UV Lamp Systems – A Glossary

There are so many technical terms used to describe UV lamp systems for disinfecting room air, air streams and in-duct component surfaces. With feedback from our customers, we’ve uncovered that it can be quite difficult to navigate the right UV bulbs for your needs. So we’ve come up with a handy glossary of terms to help you out when deciding which brands and products to choose from.


This stands for Ultraviolet Germicidal Irradiation. Confusingly, it’s often used interchangeably with the term UVC. UVGI describes the use of radiation to kill or inactivate organisms. UVGI is the radiation generated by UV germicidal lamps that makes organisms inactive, either by killing them or making them unable to reproduce. UVGI lamps are most effective if they emit radiation at a wavelength of 253.7nm UVC refers to ultraviolet radiation that falls within the range of 100-280nm.

When selecting a UVC lamp, it’s important to ask about the wavelength of radiation it emits because organisms differ in their susceptibility to UV radiation. For example: a UVC lamp that emits a wavelength of 254nm can inactivate bacteria such as Agrobacterium Lumefaciens, moulds like Aspergilius Amstelodami and viruses including Influenza.

A UVC lamp emitting a wavelength of 187nm won’t inactivate those bacteria, mould or viruses – but it will breakdown smells associated with cigarette smoke, formaldehyde and other VOCs.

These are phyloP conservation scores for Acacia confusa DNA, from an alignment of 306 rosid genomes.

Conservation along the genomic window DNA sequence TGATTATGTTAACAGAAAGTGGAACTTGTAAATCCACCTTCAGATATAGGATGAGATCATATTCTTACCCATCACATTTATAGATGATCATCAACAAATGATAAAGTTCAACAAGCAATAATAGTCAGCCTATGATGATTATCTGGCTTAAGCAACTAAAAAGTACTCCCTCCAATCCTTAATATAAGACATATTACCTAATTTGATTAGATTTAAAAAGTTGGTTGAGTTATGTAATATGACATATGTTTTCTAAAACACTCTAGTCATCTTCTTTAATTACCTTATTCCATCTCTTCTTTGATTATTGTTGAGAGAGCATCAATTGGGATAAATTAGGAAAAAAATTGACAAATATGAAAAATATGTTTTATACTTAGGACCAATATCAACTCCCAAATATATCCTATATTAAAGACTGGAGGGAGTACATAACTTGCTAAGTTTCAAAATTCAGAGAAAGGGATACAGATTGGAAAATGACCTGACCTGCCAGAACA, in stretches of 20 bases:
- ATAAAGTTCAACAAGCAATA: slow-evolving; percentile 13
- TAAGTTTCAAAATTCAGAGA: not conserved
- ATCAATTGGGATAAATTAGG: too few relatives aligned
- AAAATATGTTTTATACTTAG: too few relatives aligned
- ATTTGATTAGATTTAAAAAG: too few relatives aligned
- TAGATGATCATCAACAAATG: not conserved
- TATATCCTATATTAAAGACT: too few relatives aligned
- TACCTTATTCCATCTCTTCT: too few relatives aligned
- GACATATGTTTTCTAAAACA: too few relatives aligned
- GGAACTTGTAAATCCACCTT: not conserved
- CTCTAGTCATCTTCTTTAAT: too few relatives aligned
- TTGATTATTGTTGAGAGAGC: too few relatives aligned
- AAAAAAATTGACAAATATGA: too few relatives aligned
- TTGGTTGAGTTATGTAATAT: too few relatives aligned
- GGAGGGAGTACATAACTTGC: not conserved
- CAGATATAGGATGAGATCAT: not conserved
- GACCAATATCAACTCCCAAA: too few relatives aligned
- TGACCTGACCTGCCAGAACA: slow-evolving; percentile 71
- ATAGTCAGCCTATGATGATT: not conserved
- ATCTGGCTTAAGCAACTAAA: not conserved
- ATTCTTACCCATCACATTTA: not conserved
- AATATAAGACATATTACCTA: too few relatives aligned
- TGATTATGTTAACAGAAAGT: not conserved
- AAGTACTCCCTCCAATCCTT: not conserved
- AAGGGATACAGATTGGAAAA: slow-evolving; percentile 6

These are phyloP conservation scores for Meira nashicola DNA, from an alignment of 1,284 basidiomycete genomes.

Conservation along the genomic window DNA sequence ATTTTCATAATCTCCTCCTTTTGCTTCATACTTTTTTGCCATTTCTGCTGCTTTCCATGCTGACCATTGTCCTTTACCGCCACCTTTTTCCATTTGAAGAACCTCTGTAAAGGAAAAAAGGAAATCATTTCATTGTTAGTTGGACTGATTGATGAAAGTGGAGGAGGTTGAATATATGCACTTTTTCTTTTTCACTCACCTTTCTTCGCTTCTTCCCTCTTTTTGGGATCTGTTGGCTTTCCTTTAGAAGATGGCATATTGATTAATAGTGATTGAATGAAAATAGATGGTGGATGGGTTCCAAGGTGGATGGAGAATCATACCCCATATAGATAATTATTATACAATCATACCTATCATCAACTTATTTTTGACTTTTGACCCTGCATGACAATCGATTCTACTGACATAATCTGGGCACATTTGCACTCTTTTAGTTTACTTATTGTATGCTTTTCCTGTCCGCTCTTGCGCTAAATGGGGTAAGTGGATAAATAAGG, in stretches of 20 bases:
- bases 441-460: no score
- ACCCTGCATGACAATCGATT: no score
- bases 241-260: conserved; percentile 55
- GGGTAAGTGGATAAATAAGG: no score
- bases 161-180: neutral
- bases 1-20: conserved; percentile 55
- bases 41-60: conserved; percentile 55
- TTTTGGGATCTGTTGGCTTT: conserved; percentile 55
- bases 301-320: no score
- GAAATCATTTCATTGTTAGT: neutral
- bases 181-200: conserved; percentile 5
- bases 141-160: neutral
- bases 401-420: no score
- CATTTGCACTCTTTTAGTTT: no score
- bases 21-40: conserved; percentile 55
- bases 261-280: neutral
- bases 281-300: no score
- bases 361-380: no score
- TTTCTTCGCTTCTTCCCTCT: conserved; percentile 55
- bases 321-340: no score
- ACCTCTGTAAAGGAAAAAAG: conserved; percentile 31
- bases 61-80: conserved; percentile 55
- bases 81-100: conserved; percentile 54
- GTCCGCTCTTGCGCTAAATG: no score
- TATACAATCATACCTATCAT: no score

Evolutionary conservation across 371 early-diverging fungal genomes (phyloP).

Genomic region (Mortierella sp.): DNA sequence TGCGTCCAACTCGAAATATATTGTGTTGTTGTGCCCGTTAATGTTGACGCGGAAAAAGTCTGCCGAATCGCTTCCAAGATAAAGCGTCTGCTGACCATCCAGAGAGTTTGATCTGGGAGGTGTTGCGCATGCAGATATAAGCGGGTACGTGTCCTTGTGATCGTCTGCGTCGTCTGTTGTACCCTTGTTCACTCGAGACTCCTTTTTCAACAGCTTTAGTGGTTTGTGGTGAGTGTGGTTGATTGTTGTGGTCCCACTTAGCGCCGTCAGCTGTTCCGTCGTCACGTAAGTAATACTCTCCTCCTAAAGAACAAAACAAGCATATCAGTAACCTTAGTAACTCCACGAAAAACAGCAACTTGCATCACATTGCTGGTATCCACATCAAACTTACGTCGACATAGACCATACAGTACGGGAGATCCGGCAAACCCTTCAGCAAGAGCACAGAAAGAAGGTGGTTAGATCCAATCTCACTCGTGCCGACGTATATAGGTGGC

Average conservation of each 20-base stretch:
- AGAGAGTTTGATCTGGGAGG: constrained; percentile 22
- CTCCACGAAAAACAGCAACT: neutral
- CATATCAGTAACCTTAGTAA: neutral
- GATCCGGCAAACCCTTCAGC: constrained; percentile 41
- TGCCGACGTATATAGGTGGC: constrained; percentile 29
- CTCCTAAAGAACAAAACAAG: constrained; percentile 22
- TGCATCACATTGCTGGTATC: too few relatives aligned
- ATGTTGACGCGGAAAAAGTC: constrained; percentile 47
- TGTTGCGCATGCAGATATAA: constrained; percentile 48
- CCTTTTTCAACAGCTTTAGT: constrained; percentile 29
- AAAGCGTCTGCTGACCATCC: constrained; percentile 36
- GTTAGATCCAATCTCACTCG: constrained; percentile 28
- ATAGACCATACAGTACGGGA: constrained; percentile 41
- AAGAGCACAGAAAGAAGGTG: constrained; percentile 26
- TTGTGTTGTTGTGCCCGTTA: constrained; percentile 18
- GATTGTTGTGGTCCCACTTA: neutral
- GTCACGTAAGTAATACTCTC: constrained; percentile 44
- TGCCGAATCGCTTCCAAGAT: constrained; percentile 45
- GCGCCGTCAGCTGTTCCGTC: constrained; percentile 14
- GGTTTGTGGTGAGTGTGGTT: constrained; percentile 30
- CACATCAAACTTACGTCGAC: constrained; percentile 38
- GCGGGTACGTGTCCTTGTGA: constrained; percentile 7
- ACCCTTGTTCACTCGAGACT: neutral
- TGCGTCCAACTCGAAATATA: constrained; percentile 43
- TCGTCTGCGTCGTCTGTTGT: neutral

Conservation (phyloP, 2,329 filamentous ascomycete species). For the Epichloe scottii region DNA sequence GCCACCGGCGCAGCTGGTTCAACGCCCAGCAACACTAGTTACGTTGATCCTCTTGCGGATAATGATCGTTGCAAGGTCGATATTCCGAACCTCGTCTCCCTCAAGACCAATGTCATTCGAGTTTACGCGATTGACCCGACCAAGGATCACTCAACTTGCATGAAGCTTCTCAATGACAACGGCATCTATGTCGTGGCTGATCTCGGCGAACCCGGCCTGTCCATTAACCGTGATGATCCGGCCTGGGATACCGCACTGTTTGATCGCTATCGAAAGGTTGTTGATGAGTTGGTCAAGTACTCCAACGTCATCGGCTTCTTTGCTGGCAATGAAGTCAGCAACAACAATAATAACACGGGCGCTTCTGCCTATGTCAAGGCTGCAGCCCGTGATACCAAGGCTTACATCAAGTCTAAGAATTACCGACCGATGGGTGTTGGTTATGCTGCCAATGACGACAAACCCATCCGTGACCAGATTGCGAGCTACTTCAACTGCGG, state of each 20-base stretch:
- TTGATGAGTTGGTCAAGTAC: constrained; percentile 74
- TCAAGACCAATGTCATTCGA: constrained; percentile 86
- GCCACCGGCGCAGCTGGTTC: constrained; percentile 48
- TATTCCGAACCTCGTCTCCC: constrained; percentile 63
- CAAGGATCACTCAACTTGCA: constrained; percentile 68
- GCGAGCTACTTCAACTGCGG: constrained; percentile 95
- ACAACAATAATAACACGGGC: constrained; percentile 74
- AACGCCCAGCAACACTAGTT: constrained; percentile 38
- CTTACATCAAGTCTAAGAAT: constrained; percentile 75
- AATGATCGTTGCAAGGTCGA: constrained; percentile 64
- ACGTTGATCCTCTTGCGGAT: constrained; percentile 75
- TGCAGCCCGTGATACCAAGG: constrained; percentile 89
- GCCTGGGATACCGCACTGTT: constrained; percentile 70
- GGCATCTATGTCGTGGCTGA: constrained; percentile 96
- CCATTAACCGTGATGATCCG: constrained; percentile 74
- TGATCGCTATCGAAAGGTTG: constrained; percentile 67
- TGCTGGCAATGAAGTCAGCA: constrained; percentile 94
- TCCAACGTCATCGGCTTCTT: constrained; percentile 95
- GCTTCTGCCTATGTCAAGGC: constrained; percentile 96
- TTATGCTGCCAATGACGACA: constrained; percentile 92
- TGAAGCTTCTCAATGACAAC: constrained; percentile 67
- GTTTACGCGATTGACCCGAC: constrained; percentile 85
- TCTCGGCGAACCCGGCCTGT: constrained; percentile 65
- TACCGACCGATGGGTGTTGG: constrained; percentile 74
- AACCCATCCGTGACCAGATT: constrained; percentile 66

This is the intensity of electromagnetic radiation on a surface – it’s typically measured in microwatts per square centimetre. The irradiance of your UV lamp and housing matters because it’s one of the factors that impacts how long you need to expose an organism to UVGI in order to inactivate it.

we often confuse irradiance with luminance – it matters because UV is invisible to the naked eye… that blue light you associate with UV light isn’t actually a determinant in the irradiance of a UV bulb…confusing, right? No matter which brand of UV bulb you choose the UVGI output of the bulb will decrease over time.  So, ask your UV bulb supplier a two-fold question a) What is the lifetime of your UV bulb? The answer to this will likely be between 1-2 years. b) What is UV output of the bulb at day 1 and at the end of its lifecycle (day 365 / day 730).